If you are interested in Christian Counseling Certification or Christian Grief Certification, please review both programs.

By Mark Moran, MA

Christian Grief Traditions: Part II

Other Traditions of Christian Grief

As a Christian Counselor regarding grief, it is not only worthwhile to have a deep knowledge of Christian traditions of grief, but also a pious form of spirituality for oneself. The following articles will look at some of the Christian traditions on grief surrounding Christ, his mother and church traditions. They should not be seen as particular to any one tradition but should be accepted and practiced universally since they all encompass core ideals of Christian theology.

Universal to all Christians is the written tradition of Scripture. Scripture is filled with lamentations, poetry, stories, and historical narratives on the nature of suffering. In the Old Testament, the Book of Job takes center place, while in the New Testament, the suffering of Christ. While the Old Testament does supply a rich theology on suffering, most of the traditions within Christianity regarding suffering stem from the New Testament with a central focus on Christ.
The passion narratives come from the four gospels of Matthew, Mark, Luke and John. Ironically, John’s gospel contains the least information of the passion despite his presence at the cross. Many contend this was due to the grief that erupted with every sentence he wrote concerning our Lord’s passion. Yet from these narratives on Christ’s death and other oral traditions, a host of devotions have emerged that center around the suffering and grief of our Lord. Since, we have already discussed the Stations of the Cross, we will look at three other devotions to Christ that emerged from both oral and written tradition.
The first tradition is a Catholic tradition. The Rosary, a Christian prayer involving a sacramental composed of a crucifix and beads for each prayer, has a whole mystery dedicated to the Passion of Christ. This second mystery is known as the Sorrowful Mysteries. The five decades of the sorrowful mysteries focus on the following sufferings of Christ.  
1.The Agony in the Garden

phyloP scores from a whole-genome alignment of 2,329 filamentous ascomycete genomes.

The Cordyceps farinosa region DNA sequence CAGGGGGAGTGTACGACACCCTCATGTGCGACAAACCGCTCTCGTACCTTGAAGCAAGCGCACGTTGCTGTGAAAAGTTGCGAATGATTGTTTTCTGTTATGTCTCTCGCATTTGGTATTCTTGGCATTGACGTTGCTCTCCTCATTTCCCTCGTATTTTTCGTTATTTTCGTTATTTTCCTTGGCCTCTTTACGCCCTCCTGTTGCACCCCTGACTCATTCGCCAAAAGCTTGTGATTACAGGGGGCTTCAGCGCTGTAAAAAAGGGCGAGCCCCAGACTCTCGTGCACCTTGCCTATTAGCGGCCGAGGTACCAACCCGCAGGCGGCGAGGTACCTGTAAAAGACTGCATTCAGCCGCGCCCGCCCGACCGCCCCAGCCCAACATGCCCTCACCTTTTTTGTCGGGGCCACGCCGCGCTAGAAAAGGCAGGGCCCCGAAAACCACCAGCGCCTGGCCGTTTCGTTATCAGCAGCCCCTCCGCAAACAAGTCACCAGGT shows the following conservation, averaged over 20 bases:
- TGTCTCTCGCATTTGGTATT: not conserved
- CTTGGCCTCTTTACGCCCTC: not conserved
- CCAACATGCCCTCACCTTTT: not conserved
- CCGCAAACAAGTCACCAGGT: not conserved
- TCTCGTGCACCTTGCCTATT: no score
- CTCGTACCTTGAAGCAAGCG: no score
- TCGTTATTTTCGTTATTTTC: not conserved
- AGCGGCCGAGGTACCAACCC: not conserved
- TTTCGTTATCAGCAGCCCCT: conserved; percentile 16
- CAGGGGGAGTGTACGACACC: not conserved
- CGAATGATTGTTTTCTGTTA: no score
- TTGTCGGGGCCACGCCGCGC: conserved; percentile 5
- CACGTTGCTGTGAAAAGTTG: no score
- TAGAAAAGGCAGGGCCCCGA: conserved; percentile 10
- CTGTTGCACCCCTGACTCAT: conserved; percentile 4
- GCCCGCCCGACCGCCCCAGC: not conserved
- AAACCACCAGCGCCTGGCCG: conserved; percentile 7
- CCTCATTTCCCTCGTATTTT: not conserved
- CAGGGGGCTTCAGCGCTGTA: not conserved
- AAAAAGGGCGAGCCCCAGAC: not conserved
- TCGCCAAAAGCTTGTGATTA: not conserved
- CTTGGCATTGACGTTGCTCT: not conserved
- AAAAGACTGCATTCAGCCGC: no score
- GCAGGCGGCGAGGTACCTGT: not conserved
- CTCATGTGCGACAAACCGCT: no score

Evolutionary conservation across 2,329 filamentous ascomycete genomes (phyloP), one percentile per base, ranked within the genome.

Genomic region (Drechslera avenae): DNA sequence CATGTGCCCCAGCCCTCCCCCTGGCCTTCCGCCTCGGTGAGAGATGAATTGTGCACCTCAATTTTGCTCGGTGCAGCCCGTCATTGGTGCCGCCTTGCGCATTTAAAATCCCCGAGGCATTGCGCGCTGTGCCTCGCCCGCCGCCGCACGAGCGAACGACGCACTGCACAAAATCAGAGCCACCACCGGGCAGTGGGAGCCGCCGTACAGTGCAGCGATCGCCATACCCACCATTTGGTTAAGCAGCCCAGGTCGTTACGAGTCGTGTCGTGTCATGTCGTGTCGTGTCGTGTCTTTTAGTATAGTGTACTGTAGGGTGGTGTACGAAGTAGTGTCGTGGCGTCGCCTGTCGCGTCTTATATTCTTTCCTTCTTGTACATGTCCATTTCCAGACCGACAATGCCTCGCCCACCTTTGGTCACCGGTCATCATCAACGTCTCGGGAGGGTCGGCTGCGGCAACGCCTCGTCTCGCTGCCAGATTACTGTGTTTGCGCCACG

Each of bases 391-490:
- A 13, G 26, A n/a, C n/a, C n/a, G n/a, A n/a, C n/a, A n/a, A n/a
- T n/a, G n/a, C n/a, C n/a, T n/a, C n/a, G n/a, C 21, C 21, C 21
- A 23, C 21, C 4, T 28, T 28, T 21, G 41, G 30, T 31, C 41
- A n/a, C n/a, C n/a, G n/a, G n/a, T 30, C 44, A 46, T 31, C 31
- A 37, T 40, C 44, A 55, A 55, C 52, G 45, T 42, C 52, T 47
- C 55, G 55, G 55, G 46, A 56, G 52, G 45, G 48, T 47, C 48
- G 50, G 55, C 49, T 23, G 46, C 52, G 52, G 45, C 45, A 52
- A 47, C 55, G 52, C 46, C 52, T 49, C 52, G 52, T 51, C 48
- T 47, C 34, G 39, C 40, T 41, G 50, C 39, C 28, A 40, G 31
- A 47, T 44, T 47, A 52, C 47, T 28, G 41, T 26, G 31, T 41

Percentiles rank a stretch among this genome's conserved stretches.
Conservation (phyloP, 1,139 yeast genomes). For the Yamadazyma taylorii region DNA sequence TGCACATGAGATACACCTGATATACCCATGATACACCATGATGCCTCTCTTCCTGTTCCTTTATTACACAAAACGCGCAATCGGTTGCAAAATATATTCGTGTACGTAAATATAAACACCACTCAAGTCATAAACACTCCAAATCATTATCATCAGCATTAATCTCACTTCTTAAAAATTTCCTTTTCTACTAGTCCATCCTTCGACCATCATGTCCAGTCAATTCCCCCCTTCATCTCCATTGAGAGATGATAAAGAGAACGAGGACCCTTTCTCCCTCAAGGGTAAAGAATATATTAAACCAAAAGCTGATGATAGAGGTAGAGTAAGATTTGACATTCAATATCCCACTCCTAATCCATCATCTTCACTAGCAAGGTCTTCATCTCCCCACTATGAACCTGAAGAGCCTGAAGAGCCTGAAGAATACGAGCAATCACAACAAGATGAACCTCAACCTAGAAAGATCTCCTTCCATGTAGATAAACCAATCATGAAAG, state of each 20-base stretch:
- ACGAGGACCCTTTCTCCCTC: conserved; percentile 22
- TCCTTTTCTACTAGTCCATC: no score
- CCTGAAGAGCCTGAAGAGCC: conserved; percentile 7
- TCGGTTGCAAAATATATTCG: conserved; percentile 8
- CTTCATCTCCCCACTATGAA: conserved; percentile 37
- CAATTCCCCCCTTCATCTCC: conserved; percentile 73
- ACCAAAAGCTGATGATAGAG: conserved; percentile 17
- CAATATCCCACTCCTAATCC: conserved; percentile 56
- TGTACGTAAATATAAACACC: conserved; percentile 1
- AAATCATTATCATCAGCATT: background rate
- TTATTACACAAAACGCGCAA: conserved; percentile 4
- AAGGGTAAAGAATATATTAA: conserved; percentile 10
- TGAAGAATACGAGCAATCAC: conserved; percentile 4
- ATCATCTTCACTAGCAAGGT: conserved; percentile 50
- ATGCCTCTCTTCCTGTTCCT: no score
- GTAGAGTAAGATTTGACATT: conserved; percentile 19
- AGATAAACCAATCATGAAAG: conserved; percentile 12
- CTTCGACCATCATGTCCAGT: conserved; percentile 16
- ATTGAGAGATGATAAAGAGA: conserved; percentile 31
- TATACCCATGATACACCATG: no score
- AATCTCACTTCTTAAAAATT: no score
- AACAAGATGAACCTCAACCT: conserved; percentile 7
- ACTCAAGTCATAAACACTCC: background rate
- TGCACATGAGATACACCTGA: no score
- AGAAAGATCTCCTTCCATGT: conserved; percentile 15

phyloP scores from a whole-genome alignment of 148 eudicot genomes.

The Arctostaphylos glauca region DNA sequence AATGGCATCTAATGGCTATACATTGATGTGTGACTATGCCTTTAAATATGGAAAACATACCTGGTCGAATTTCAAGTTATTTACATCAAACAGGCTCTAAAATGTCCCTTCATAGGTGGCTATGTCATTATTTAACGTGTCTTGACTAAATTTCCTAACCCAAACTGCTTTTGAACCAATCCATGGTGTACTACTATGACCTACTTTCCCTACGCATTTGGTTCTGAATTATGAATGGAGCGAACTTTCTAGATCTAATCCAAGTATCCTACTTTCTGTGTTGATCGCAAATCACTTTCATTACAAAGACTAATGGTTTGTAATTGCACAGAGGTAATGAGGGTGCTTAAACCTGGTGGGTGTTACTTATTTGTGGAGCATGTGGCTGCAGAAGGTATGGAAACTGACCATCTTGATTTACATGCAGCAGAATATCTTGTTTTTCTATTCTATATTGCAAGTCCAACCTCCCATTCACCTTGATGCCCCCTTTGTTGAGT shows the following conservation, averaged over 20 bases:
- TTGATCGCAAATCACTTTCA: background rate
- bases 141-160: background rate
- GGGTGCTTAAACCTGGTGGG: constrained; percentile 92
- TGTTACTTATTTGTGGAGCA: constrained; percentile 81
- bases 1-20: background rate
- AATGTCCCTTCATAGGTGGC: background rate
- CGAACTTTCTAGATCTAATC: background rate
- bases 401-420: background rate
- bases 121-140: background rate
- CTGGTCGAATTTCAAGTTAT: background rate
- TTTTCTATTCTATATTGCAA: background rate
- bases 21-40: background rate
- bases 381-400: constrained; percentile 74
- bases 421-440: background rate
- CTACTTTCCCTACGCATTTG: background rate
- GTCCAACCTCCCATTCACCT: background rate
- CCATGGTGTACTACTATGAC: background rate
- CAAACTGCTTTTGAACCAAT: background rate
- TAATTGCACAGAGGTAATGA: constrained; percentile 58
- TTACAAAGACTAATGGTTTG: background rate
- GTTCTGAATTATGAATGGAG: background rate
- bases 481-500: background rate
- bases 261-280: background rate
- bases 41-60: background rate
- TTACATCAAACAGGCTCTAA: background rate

2.The Scourging of the Pillar
3.The Crowning of Thorns
4.The Carrying of the Cross
5.Crucifixion of Christ
These sacred mysteries give the person time to meditate and thank Christ for his ultimate sacrifice, but meditation on these mysteries go beyond the rosary but are also found in individual devotions to particular aspects of Christ’s suffering and death. A second tradition involves meditating on the final words of Christ on the cross. Derived directly from Scripture, the Christian can reflect on Christ’s final moments on the cross that share his love, compassion, and great sorrow. These final seven last words of Christ can be found in the Synoptic Gospels and the Gospel of John, with some coinciding and some found only in John. Below are the last seven words of Christ on the cross.
1.“Father forgive them, for they know not what they do”.
2.“Truly, I say to you, today you will be with me in paradise”.
3.Jesus saw his own mother, and the disciple standing near whom he loved, he said to his mother, “Woman, behold your son”. Then he said to the disciple, “Behold your mother”. And from that hour, he took his mother into his family.
4.Around the ninth hour, Jesus shouted in a loud voice, saying “Eli Eli lama sabachthani?” which is, “My God, my God, why have you forsaken me?”
5.“I thirst”.
6.“It is finished”.
7.“Father, into your hands I commit my spirit”.
A third pious tradition of reflection for Christian Counselors and their clients in grief are
“The Five Wounds of Christ”. Within this tradition, the nail holes, the crown of thorns and the piercing of the side of Christ are meditated upon by the faithful. In particular, saints and mystics from various orders and times have established individual prayers and pious traditions for the particular wounds of Christ. In addition to this, many of these mystics have also experienced the miracle of Stigmata which in some cases has left the saint with all five or at least one of the wounds of Christ. St. Francis of Assisi is a classic  example of this miracle. Some saints have also experienced other wounds of Christ that are not listed traditionally as the five wounds of Christ. Another wound of Christ is his shoulder wound. The shoulder wound of Christ has a following of Christians who meditate on the extreme pain the cross caused Christ’s shoulder as it dug deep to the bone in his shoulder. Such pious traditions are also materialized with various relics such as the true cross or the Shroud of Turin, where pilgrims can visually see the instruments of Christ’s ultimate sacrifice. Such meditations within Christianity should not be seen as morbid, but instead should be seen as an act of thanksgiving and reparation for sins. The purpose of the traditions is to give the soul visual stimulation for repentance and thanksgiving for the great gift Christ gave to us.
These Christian traditions of grief are instrumental sources of spirituality for counselors and their clients. They can be instrumental in healing and help those in crisis realize that they are indeed loved by Christ. The traditions of Christianity and suffering should be seen as tools to help the soul grow and accept one’s own crosses.
Please consider becoming a certified Christian Grief Counselor

By Mark Moran, MA